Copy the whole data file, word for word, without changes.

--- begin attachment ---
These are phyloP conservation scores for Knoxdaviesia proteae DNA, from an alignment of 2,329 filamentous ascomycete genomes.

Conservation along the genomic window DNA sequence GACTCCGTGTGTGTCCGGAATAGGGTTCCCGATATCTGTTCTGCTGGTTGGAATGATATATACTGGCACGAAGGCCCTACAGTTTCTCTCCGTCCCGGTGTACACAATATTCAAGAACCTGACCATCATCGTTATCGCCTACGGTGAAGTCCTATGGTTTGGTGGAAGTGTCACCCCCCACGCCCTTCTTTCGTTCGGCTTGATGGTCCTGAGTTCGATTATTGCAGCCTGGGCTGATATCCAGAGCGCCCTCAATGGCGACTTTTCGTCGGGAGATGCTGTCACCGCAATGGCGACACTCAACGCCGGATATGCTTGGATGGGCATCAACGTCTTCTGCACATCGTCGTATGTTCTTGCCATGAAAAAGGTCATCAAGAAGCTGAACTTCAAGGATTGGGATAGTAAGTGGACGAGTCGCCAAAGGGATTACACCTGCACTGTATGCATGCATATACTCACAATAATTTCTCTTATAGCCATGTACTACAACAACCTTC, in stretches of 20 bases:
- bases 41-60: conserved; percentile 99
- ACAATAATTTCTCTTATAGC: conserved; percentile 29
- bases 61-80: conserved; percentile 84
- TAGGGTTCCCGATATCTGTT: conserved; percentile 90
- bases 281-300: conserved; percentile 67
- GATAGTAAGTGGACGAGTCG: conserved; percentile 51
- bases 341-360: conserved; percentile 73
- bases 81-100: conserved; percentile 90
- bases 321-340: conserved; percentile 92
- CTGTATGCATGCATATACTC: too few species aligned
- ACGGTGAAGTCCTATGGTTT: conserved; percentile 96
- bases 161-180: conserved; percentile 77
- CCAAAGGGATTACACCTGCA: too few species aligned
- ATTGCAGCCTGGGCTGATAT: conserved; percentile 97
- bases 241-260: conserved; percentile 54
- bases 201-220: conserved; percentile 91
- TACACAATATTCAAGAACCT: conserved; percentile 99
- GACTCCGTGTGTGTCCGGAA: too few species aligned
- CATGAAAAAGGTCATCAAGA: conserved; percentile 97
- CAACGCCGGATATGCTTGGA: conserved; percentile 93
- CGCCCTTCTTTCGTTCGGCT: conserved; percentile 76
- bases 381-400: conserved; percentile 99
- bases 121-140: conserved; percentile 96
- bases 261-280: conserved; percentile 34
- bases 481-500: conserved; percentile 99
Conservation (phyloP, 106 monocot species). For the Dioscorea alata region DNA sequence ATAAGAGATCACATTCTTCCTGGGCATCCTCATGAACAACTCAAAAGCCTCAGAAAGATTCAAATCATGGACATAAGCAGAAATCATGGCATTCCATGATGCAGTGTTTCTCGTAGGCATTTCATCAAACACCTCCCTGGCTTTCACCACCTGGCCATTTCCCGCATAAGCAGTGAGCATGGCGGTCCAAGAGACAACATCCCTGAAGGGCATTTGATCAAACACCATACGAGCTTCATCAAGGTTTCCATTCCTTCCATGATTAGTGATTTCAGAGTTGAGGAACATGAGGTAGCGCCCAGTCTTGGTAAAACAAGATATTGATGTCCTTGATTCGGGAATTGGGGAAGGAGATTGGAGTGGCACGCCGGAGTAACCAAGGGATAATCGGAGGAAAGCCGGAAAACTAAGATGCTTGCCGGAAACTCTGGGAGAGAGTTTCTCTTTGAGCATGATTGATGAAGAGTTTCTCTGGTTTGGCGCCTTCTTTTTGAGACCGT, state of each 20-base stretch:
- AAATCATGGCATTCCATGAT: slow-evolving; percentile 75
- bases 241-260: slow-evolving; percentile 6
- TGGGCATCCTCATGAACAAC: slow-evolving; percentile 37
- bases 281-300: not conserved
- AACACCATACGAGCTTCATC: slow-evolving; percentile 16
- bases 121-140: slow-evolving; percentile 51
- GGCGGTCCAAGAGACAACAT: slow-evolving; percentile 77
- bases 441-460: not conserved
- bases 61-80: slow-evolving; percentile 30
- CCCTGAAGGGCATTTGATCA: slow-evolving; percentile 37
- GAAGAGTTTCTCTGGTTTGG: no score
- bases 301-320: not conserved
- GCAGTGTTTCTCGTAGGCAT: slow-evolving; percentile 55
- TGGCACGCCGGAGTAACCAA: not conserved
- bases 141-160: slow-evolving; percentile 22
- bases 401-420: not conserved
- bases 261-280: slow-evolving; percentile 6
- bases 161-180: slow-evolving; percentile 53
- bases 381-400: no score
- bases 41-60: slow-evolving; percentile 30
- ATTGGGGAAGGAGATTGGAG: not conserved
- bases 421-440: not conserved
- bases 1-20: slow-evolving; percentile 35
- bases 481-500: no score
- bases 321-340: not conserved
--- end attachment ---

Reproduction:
These are phyloP conservation scores for Knoxdaviesia proteae DNA, from an alignment of 2,329 filamentous ascomycete genomes.

Conservation along the genomic window DNA sequence GACTCCGTGTGTGTCCGGAATAGGGTTCCCGATATCTGTTCTGCTGGTTGGAATGATATATACTGGCACGAAGGCCCTACAGTTTCTCTCCGTCCCGGTGTACACAATATTCAAGAACCTGACCATCATCGTTATCGCCTACGGTGAAGTCCTATGGTTTGGTGGAAGTGTCACCCCCCACGCCCTTCTTTCGTTCGGCTTGATGGTCCTGAGTTCGATTATTGCAGCCTGGGCTGATATCCAGAGCGCCCTCAATGGCGACTTTTCGTCGGGAGATGCTGTCACCGCAATGGCGACACTCAACGCCGGATATGCTTGGATGGGCATCAACGTCTTCTGCACATCGTCGTATGTTCTTGCCATGAAAAAGGTCATCAAGAAGCTGAACTTCAAGGATTGGGATAGTAAGTGGACGAGTCGCCAAAGGGATTACACCTGCACTGTATGCATGCATATACTCACAATAATTTCTCTTATAGCCATGTACTACAACAACCTTC, in stretches of 20 bases:
- bases 41-60: conserved; percentile 99
- ACAATAATTTCTCTTATAGC: conserved; percentile 29
- bases 61-80: conserved; percentile 84
- TAGGGTTCCCGATATCTGTT: conserved; percentile 90
- bases 281-300: conserved; percentile 67
- GATAGTAAGTGGACGAGTCG: conserved; percentile 51
- bases 341-360: conserved; percentile 73
- bases 81-100: conserved; percentile 90
- bases 321-340: conserved; percentile 92
- CTGTATGCATGCATATACTC: too few species aligned
- ACGGTGAAGTCCTATGGTTT: conserved; percentile 96
- bases 161-180: conserved; percentile 77
- CCAAAGGGATTACACCTGCA: too few species aligned
- ATTGCAGCCTGGGCTGATAT: conserved; percentile 97
- bases 241-260: conserved; percentile 54
- bases 201-220: conserved; percentile 91
- TACACAATATTCAAGAACCT: conserved; percentile 99
- GACTCCGTGTGTGTCCGGAA: too few species aligned
- CATGAAAAAGGTCATCAAGA: conserved; percentile 97
- CAACGCCGGATATGCTTGGA: conserved; percentile 93
- CGCCCTTCTTTCGTTCGGCT: conserved; percentile 76
- bases 381-400: conserved; percentile 99
- bases 121-140: conserved; percentile 96
- bases 261-280: conserved; percentile 34
- bases 481-500: conserved; percentile 99
Conservation (phyloP, 106 monocot species). For the Dioscorea alata region DNA sequence ATAAGAGATCACATTCTTCCTGGGCATCCTCATGAACAACTCAAAAGCCTCAGAAAGATTCAAATCATGGACATAAGCAGAAATCATGGCATTCCATGATGCAGTGTTTCTCGTAGGCATTTCATCAAACACCTCCCTGGCTTTCACCACCTGGCCATTTCCCGCATAAGCAGTGAGCATGGCGGTCCAAGAGACAACATCCCTGAAGGGCATTTGATCAAACACCATACGAGCTTCATCAAGGTTTCCATTCCTTCCATGATTAGTGATTTCAGAGTTGAGGAACATGAGGTAGCGCCCAGTCTTGGTAAAACAAGATATTGATGTCCTTGATTCGGGAATTGGGGAAGGAGATTGGAGTGGCACGCCGGAGTAACCAAGGGATAATCGGAGGAAAGCCGGAAAACTAAGATGCTTGCCGGAAACTCTGGGAGAGAGTTTCTCTTTGAGCATGATTGATGAAGAGTTTCTCTGGTTTGGCGCCTTCTTTTTGAGACCGT, state of each 20-base stretch:
- AAATCATGGCATTCCATGAT: slow-evolving; percentile 75
- bases 241-260: slow-evolving; percentile 6
- TGGGCATCCTCATGAACAAC: slow-evolving; percentile 37
- bases 281-300: not conserved
- AACACCATACGAGCTTCATC: slow-evolving; percentile 16
- bases 121-140: slow-evolving; percentile 51
- GGCGGTCCAAGAGACAACAT: slow-evolving; percentile 77
- bases 441-460: not conserved
- bases 61-80: slow-evolving; percentile 30
- CCCTGAAGGGCATTTGATCA: slow-evolving; percentile 37
- GAAGAGTTTCTCTGGTTTGG: no score
- bases 301-320: not conserved
- GCAGTGTTTCTCGTAGGCAT: slow-evolving; percentile 55
- TGGCACGCCGGAGTAACCAA: not conserved
- bases 141-160: slow-evolving; percentile 22
- bases 401-420: not conserved
- bases 261-280: slow-evolving; percentile 6
- bases 161-180: slow-evolving; percentile 53
- bases 381-400: no score
- bases 41-60: slow-evolving; percentile 30
- ATTGGGGAAGGAGATTGGAG: not conserved
- bases 421-440: not conserved
- bases 1-20: slow-evolving; percentile 35
- bases 481-500: no score
- bases 321-340: not conserved